They say absence makes the heart grow fonder. And they’re right.
It also makes the eyes stop staring at the unwashed dishes, the mouth stop mentioning that the bin still hasn’t gone out, and the fingers stop pointing at that pile of clothes on the floor that ‘isn’t going to move itself!’ A little bit of time away from your other half will do wonders for your sense of perspective.
When you get married, you vow to be together forever. To share the good times, the bad times, and all the other times in between that are just sort of alright.
But nobody said you had to spend every waking moment together – in fact they’d be wise to make you promise not to.
In my experience, time apart is one of the many secrets to a happy relationship. There’s that, Netflix, home grocery delivery and an agreement that it’s OK for two people to feel differently about Match of the Day. If only they incorporated these things into the curriculum we’d all be a lot better off.
And, of course, I don’t mean long periods of time – assuming you actually like him or her that would most likely cause discomfort – but just the odd bit here and there. A weekend away with friends, a night at your mum’s, a day-long hen do/stag do/general drinking bender after which it’s best there’s nobody there when you get home to see just how green you can go – whichever way you do it, a bit of separation will do you both the world of good. And here’s why:
1. It gives you the chance to miss each other
Before you live with your other half, you spend a lot of time missing them; waiting eagerly for the next day or night that you’ll spend together, counting down the hours ’til date number 19, or considering whether the time has finally come for you to mention that you were lying when you said you liked football. But once you’ve moved in, that feeling goes away. Sure, you might miss them when they’re at work or when you’re on the tube and thinking how much you’d prefer it if it was their butt that was three inches from your eye but, all being well, you’ll be back together in time for Eastenders. So incorporating a little time apart brings a touch of that feeling back – a little bit of longing to remind you that it’s still them that you want by your side – and most definitely not the round-reared stranger with no appreciation for personal space.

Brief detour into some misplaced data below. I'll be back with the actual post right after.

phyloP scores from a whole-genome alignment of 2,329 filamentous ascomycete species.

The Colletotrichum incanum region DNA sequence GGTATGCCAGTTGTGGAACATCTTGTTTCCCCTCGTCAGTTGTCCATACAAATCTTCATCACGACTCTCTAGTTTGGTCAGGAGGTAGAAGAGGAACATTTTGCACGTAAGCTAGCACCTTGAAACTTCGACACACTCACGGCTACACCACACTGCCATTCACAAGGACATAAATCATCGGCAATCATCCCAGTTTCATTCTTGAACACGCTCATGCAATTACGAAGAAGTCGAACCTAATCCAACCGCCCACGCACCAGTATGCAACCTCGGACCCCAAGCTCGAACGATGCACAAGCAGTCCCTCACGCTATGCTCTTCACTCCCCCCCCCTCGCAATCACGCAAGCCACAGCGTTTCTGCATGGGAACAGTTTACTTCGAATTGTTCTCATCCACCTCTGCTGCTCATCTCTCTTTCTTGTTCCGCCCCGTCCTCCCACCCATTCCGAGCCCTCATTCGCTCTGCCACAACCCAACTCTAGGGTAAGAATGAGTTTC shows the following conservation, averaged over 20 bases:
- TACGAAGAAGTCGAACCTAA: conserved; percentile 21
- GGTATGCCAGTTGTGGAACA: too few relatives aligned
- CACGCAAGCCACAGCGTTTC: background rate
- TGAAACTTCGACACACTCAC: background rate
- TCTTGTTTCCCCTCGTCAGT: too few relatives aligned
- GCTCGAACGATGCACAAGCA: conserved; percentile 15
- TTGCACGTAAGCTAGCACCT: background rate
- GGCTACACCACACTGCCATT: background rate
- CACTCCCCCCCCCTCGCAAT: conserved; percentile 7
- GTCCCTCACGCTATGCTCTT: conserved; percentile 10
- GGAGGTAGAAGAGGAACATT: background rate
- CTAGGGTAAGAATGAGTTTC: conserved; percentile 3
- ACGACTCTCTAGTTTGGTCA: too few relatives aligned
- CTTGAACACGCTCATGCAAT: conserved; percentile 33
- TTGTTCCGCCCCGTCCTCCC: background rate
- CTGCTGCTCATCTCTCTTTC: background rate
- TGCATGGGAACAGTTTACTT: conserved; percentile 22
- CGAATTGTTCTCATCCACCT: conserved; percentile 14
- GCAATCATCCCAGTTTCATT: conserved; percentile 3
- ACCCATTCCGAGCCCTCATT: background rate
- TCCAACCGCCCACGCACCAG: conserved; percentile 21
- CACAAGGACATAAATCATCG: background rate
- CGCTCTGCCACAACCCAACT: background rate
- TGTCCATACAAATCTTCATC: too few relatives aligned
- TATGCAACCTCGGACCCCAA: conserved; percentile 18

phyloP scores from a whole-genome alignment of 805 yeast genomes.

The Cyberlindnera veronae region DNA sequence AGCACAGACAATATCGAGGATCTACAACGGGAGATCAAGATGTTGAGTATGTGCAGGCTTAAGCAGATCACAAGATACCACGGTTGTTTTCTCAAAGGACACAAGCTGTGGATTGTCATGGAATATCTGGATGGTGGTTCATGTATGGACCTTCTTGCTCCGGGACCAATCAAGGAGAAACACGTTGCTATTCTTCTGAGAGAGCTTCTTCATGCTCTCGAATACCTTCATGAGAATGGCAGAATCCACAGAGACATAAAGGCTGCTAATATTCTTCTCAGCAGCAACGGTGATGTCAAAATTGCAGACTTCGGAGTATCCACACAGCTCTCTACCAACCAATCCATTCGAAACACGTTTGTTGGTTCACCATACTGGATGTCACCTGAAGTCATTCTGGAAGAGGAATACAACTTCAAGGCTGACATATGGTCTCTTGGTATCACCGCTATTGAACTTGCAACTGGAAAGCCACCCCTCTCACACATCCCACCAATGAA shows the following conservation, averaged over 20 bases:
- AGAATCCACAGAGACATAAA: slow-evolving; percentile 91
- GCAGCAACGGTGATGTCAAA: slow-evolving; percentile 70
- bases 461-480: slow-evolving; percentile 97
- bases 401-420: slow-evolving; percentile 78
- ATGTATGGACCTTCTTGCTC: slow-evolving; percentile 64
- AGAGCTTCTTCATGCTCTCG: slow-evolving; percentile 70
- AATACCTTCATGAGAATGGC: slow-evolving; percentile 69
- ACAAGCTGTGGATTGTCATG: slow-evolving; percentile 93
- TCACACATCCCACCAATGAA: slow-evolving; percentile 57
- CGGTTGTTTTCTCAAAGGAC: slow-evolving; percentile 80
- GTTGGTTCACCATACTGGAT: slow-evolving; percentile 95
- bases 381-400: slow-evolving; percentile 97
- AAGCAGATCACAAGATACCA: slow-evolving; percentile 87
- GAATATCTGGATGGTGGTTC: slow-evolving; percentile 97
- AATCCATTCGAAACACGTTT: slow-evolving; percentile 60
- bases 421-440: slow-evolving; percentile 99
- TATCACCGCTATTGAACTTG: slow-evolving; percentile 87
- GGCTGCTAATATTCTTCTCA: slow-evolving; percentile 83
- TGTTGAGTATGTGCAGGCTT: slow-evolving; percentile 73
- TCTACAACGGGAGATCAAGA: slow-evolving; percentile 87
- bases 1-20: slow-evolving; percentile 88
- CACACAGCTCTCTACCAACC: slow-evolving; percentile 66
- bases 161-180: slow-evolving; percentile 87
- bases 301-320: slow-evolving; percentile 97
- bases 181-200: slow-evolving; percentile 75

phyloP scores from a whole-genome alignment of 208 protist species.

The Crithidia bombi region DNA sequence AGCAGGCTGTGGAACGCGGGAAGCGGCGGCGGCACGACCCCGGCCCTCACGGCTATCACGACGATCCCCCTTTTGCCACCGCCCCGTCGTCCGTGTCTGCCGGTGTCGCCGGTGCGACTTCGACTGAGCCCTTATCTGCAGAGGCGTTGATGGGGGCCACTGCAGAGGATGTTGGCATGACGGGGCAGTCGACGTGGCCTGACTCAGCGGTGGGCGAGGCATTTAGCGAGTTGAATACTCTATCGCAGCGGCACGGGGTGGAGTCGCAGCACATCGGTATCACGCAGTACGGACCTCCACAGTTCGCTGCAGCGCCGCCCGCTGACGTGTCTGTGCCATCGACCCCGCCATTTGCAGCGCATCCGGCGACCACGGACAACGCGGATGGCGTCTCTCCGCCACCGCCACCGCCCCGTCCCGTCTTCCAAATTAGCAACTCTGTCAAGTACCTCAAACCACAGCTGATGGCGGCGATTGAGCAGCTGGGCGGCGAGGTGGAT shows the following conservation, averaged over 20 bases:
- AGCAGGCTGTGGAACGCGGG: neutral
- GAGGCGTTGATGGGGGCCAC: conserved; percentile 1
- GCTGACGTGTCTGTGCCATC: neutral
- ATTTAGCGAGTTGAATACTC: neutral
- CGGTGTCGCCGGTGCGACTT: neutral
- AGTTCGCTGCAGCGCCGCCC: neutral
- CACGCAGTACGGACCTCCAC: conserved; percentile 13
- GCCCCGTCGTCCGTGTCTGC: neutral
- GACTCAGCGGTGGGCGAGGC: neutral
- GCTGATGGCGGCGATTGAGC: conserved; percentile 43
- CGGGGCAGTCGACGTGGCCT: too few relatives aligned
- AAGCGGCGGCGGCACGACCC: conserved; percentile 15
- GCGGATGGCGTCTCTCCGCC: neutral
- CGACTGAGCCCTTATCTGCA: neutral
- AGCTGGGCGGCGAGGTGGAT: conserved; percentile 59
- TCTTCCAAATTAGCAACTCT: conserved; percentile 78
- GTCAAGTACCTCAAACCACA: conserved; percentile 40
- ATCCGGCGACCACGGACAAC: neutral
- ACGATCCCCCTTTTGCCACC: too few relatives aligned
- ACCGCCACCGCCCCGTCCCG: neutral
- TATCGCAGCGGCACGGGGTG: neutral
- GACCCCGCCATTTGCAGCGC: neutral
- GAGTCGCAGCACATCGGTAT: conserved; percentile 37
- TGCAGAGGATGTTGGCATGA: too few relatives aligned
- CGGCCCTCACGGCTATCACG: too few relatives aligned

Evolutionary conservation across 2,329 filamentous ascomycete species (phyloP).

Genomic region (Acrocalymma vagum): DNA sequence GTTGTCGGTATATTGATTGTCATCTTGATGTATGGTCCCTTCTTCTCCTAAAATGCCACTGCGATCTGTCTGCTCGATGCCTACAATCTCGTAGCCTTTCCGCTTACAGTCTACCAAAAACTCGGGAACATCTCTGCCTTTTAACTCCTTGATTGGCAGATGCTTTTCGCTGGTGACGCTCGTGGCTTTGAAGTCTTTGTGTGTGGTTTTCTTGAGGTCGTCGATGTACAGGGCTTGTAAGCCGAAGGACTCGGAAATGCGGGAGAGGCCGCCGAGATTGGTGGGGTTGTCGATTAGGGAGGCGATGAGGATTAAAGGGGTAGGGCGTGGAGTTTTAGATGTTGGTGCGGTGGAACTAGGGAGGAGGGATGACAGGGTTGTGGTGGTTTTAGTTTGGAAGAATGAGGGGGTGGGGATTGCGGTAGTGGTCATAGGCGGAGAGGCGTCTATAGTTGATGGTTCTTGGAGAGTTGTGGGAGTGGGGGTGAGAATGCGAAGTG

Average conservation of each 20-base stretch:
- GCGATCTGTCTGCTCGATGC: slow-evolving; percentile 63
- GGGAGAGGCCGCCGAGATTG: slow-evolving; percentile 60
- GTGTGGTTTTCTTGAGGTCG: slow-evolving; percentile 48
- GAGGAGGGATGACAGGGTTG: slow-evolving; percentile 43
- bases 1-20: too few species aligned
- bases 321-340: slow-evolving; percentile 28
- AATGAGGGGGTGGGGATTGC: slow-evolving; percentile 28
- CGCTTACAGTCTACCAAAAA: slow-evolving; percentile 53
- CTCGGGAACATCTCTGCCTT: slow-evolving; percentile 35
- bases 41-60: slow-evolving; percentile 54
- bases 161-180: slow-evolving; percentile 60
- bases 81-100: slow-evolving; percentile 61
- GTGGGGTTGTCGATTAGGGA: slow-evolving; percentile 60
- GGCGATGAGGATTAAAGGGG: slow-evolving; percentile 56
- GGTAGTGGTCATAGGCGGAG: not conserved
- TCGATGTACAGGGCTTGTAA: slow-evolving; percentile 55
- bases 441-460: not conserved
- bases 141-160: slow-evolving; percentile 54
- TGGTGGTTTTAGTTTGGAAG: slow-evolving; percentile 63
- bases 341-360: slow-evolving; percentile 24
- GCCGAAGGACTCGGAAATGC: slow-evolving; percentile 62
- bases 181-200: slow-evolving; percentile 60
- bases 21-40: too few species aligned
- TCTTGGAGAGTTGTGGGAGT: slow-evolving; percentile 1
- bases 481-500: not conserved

2. There’s nothing like a bit of perspective
No matter how much you adore one another, it’s still hard not to get caught up in the little things – the bathroom light he relentless fails to switch off, the pile of Busted and McFly CDs you refuse to throw away, and the two rolls of wallpaper you are collectively too lazy to put up. And if you never leave each other’s side, there’s a chance those things may start to grind you down – you’ll look at him and see an electricity bill and he’ll look at you and see nothing but your incredible taste in music. A little time apart can help give you your perspective back; some space to remember there’s more to this guy than his apparent ignorance to the rising cost of power, that there’s a reason you bought those headphones and that, lights on or lights off, there’s nobody you’d rather not put up wallpaper with.
3. You might get a text message that isn’t about food!
Correspondence, like all things, changes the longer you’re in a relationship. By the time you’re married text messages are mainly used to say things like “What do you want for tea?” and “Can you remember if we’ve got any peas in the freezer?” rather than “I can’t wait to see you” or “Your hair’s nice” (or whatever people say when they’re dating). But if you’re away for the night, it’s a chance to drop the domesticity and type out some words of love and affection. You can get back to thinking about the frozen veg situation tomorrow.
But of course, while there are lots of reasons to go away, thankfully there are many, many more to come home. You’ve just bought yourself a little time to remember what they all are.
You’ll arrive back fresh-faced, eager to see one another, and full of anecdotes from your time spent with other human beings.
And, if you’re lucky – if only for a little while – you’ll have forgotten all about that bin.